Another important point to note is that Buffett greatly admires JPMorgan Chase CEO Jamie Dimon. The Omaha Oracle previously noted that he will read Dimon's annual letter to shareholders to get a good feel for what is really going on in the banking industry. Despite having health problems earlier this year, Dimon is back in office and it does not look like he will be leaving the bridge anytime soon.
JPMorgan Chase is also one of the few banks that has grown both digital and physical. The number of customers doing online transactions is growing steadily, but the company has also been ready to open dozens of new physical branches in regions of the country that the company considers to be underdeveloped.
Frankly, I'm more than amazed why Buffett cut his stake in JPMorgan Chase by 1.8 million shares.
Berkshire’s stake in Amazon is being reduced
The final surprise of the roughly 22 purchases and sales that Berkshire Hathaway made in the first quarter was the downsizing of the e-commerce giant Amazon (WKN: 906866). Although only 4,000 shares were sold, which represents only 0.7% of Berkshire Hathaway's 537,300 shares at the beginning of the year, the shocking fact that someone would sell Amazon now is shocking.
Within the retail sector, very few companies have benefited from the pandemic, while Amazon has been one of them. With Americans stuck at home for most of the past two months, they have shopped online as much as possible. This has made Amazon and its ecosystem of products a popular destination.
Specifically, we've seen how Prime membership has boosted Amazon's competitive advantage in retail. The revenue generated by Prime's more than 150 million members worldwide helps offset some of the thin retail profit margins, while providing a cushion for Amazon to continue undercutting competitors in brick and mortar retail.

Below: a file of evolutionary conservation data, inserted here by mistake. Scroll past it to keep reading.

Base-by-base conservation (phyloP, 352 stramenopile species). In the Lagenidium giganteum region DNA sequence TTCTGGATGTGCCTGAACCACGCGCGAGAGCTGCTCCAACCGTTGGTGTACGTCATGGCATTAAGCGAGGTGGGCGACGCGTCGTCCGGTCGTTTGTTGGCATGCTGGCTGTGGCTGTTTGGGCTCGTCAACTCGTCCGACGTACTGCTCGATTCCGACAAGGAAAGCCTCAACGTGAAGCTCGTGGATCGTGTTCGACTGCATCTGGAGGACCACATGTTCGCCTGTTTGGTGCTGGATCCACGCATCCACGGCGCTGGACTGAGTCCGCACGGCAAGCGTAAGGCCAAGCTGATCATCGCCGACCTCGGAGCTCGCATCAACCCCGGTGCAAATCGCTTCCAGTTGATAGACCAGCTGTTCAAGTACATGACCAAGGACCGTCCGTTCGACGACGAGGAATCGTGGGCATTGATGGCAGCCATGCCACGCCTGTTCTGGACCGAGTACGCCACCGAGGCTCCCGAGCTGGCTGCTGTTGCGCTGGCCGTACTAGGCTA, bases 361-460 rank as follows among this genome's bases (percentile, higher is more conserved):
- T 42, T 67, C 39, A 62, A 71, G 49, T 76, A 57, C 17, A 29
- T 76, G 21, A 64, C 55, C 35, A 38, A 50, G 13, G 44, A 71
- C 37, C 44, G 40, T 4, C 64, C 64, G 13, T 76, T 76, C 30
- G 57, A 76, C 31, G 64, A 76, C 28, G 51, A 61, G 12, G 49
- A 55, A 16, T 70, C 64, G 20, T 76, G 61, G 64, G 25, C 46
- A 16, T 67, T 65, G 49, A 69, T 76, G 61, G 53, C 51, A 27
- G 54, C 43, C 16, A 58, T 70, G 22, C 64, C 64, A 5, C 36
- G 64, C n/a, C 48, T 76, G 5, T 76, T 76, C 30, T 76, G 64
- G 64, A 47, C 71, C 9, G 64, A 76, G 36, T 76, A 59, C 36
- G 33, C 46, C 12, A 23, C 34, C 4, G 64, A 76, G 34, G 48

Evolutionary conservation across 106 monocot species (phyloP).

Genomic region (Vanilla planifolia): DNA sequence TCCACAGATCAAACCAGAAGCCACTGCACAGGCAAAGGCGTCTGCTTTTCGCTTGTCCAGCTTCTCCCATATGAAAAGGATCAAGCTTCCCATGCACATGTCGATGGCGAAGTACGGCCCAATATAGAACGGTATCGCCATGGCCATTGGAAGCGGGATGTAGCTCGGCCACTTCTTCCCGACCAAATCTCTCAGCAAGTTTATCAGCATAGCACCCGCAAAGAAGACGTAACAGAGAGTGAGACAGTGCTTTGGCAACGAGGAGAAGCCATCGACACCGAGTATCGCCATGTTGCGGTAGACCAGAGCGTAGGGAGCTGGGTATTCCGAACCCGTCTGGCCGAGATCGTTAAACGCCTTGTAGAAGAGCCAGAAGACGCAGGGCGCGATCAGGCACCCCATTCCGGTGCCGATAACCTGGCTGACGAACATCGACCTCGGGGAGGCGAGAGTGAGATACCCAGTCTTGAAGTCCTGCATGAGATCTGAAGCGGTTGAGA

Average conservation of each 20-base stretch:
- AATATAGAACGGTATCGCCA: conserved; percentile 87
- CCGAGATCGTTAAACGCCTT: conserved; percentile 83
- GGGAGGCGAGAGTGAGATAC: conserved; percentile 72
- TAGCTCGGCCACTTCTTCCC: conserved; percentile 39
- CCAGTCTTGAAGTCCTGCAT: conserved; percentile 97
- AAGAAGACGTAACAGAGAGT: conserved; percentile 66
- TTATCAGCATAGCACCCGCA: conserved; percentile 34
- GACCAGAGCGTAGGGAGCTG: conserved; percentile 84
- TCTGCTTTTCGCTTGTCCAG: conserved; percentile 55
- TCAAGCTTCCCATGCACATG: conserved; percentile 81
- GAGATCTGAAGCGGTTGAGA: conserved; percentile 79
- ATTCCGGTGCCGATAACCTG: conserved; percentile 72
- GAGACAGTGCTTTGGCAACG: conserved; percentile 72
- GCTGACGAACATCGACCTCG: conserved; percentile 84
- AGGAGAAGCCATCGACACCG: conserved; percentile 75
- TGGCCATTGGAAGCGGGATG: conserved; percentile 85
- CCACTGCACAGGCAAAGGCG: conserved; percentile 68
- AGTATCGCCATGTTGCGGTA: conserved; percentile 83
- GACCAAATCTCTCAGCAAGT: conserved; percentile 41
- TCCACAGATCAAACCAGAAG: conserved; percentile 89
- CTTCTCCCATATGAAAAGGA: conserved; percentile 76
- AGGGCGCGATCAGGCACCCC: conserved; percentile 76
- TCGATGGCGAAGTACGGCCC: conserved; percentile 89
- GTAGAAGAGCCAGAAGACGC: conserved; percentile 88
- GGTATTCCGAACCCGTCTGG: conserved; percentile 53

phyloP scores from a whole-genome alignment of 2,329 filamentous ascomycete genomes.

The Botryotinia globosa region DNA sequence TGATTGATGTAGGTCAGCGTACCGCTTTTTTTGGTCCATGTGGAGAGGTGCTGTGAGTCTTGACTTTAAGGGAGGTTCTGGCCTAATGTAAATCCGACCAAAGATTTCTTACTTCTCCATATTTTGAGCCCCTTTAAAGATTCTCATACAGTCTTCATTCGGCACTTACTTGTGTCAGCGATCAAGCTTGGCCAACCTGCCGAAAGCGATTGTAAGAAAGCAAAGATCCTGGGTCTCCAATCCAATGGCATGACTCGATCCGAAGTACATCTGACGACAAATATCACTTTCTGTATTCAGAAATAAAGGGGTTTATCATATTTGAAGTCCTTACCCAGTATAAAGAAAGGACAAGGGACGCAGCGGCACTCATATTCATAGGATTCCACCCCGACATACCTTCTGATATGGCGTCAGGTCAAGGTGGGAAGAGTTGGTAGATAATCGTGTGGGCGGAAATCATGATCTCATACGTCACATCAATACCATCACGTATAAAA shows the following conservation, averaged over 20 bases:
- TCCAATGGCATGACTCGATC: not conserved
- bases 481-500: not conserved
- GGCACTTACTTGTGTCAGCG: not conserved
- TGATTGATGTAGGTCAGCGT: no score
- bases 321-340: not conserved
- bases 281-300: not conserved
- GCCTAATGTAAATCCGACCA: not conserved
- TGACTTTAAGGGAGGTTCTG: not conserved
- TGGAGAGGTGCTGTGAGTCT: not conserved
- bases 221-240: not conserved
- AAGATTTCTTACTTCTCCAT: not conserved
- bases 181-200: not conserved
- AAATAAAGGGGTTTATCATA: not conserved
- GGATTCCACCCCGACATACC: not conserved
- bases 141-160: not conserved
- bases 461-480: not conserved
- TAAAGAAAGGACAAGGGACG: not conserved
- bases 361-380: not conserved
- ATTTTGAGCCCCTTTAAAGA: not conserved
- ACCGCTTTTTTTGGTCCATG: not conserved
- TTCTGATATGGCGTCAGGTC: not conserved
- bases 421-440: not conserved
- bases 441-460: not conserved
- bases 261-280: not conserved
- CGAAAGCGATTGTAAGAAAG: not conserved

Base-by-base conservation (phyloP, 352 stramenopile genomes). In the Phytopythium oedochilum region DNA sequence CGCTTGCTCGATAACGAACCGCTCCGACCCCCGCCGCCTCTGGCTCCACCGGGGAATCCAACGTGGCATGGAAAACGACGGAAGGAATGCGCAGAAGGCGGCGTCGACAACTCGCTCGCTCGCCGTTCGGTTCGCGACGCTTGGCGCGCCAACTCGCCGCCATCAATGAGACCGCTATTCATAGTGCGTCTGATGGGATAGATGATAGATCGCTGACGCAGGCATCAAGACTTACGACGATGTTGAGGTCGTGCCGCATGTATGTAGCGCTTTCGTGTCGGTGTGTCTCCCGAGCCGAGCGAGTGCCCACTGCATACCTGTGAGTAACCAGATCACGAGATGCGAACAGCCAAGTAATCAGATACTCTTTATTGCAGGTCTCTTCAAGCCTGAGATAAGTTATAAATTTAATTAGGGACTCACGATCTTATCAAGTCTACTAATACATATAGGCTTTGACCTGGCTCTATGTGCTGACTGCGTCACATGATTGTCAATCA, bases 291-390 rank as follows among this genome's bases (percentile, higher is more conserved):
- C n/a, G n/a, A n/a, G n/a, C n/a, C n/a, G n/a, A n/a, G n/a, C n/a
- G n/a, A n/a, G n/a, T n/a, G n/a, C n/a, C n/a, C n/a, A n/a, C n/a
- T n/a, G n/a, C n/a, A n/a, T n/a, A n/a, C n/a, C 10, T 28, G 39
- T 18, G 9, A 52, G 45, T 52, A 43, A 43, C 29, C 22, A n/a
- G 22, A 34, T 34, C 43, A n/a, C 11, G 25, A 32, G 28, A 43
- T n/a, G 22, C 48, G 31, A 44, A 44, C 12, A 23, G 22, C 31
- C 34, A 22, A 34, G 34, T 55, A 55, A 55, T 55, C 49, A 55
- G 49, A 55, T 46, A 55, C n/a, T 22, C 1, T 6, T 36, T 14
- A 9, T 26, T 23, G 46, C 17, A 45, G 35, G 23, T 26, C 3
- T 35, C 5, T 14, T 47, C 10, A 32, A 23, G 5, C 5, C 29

Then there is Amazon's rapidly growing infrastructure cloud service, Amazon Web Services (AWS). Last quarter, AWS revenue grew 33% year over year to $ 10.2 billion, with AWS accounting for 13.5% of revenue compared to just 11% for full year 2018. Because margins in the cloud are much higher than any of Amazon's other businesses, the company can expect operating cash flow to explode in the years ahead as AWS grows in size.
Even if it's only 4,000 stocks, I suspect Buffett and his team will regret the sale in the first quarter.
The post Warren Buffett's 3 Most Surprising Transactions in Q1 appeared first on The Motley Fool Germany.
John Mackey, CEO of Whole Foods Market, an Amazon subsidiary, is a member of The Motley Fool's board of directors.
Sean Williams has no position in any of the stocks mentioned. It has been translated so that our German readers can take part in the discussion.
The Motley Fool owns shares of and recommends Amazon and Berkshire Hathaway (B shares) and recommends the following options: long January 2021 $ 200 calls on Berkshire Hathaway (B shares), short January 2021 $ 200 puts on Berkshire Hathaway (B shares), short June 2020 $ 205 calls on Berkshire Hathaway (B shares), short January 2022 $ 1940 calls on Amazon, and long January 2022 $ 1920 calls on Amazon.
Motley Fool Germany 2020